Murdoch University Research Repository

Welcome to the Murdoch University Research Repository

The Murdoch University Research Repository is an open access digital collection of research
created by Murdoch University staff, researchers and postgraduate students.

Learn more

Challenges in determining the effectiveness of sustainability assessment

Bond, A. and Morrison-Saunders, A. (2013) Challenges in determining the effectiveness of sustainability assessment. In: Bond, A., Morrison-Saunders, A. and Howitt, R., (eds.) Sustainability Assessment Pluralism, Practice and Progress. Routledge, Taylor & Francis Group, Oxon, UK, pp. 37-50.

PDF - Authors' Version
Download (96kB)


Considering the environment (including the place of human beings in it), and how best it might be managed, is really thinking about environmental governance. As an approach to environmental governance sustainable development is just one of many ‘discourses’ which exist and we have previously made the point that it reflects a view that socio-economic development and environmental conservation are, to an extent, compatible goals and that socio-economic development is necessary (Bond and Morrison-Saunders, 2009). Not everyone shares this view and it is important to bear in mind that whilst this book assumes sustainable development is a good thing, proponents of ‘deep ecology’ (as just one example) would argue that sustainable development inappropriately favours an anthropocentric view of the world in which humans have a right to dominate nature (Grey, 1993; Jacob, 1994; Williams and Millington, 2004).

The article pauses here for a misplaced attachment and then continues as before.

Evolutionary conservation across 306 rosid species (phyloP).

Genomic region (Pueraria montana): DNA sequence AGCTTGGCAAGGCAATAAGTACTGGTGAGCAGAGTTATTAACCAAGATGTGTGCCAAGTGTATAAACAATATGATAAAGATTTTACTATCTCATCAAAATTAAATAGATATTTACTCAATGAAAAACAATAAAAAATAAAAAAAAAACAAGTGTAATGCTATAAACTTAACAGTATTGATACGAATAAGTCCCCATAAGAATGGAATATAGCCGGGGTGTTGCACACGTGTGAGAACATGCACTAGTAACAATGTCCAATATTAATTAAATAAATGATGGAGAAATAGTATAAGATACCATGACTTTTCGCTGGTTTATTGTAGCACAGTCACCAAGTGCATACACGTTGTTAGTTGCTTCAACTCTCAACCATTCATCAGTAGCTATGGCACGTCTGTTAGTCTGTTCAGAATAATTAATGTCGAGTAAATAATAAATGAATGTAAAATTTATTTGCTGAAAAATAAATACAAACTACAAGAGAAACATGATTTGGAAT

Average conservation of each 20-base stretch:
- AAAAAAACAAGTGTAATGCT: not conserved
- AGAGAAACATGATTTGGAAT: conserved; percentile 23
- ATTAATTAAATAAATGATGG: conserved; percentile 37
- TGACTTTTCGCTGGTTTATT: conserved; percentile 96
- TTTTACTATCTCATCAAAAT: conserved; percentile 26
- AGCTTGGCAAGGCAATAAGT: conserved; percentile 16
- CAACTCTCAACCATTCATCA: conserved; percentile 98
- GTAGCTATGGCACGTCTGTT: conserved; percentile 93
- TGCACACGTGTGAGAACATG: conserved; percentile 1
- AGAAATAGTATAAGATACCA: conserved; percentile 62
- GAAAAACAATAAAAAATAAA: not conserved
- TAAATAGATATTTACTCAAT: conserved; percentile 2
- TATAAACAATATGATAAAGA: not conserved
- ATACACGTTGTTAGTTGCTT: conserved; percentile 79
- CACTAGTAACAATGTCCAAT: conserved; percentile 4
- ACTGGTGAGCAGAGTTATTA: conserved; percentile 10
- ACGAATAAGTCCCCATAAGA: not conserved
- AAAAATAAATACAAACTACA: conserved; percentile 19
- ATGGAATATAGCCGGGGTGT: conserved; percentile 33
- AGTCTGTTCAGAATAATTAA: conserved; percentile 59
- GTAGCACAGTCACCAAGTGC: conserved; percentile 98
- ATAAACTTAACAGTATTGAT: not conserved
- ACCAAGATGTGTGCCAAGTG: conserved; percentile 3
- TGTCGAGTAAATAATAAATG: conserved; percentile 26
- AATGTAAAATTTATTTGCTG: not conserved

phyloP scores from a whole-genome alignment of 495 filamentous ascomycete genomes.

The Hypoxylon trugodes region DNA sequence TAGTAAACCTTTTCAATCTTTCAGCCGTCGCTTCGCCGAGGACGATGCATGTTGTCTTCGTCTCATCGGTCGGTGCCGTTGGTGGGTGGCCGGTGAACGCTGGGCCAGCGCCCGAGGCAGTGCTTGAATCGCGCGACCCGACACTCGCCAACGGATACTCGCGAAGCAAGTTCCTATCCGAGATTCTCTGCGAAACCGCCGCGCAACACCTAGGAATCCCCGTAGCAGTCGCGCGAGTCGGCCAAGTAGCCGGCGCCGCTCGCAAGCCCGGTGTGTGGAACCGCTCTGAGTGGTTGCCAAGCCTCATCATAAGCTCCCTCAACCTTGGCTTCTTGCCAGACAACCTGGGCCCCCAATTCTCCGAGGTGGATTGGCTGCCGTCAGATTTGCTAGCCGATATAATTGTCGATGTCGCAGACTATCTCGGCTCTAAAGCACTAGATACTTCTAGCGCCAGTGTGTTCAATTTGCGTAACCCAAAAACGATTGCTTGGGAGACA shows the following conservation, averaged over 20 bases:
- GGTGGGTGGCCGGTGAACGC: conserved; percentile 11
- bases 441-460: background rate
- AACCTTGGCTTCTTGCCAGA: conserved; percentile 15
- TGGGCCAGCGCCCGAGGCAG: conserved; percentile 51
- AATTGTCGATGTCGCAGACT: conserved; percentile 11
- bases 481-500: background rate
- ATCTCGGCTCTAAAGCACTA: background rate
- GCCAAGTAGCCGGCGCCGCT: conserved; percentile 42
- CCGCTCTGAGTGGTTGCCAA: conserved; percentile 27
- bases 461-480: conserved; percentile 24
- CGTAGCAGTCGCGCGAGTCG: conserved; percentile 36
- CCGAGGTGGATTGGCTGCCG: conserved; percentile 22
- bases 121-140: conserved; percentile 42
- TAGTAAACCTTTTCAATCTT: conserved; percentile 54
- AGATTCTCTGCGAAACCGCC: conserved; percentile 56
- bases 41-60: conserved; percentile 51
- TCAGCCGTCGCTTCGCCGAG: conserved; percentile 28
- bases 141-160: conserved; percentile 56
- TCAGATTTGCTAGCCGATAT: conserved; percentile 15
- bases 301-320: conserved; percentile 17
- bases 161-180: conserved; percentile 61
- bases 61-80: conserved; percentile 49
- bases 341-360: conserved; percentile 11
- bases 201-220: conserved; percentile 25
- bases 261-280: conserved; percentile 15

Sustainability assessment is based on an implicit premise that sustainable development is the appropriate discourse on environmental governance. The fact that there are other discourses on environmental governance has implications for whether sustainability assessment can ever be considered 'effective' as it is promoting a governance view which is not universally held. That said, Sustainable Development “has become the dominant rhetorical device of environmental governance” (Adger et al., 2003, p.1095) and, therefore, could be argued to be the dominant discourse in environmental decision-making in most jurisdictions at present. In this context, sustainability assessment needs to be contributing to the achievement of sustainable development, and it is based on this assumption that this chapter and the overall book is written.

Item Type: Book Chapter
Murdoch Affiliation(s): School of Environmental Science
Publisher: Routledge, Taylor & Francis Group
Copyright: © 2012 Taylor & Francis Group
Publisher's Website:
Notes: Chapter 3
Item Control Page Item Control Page


Downloads per month over past year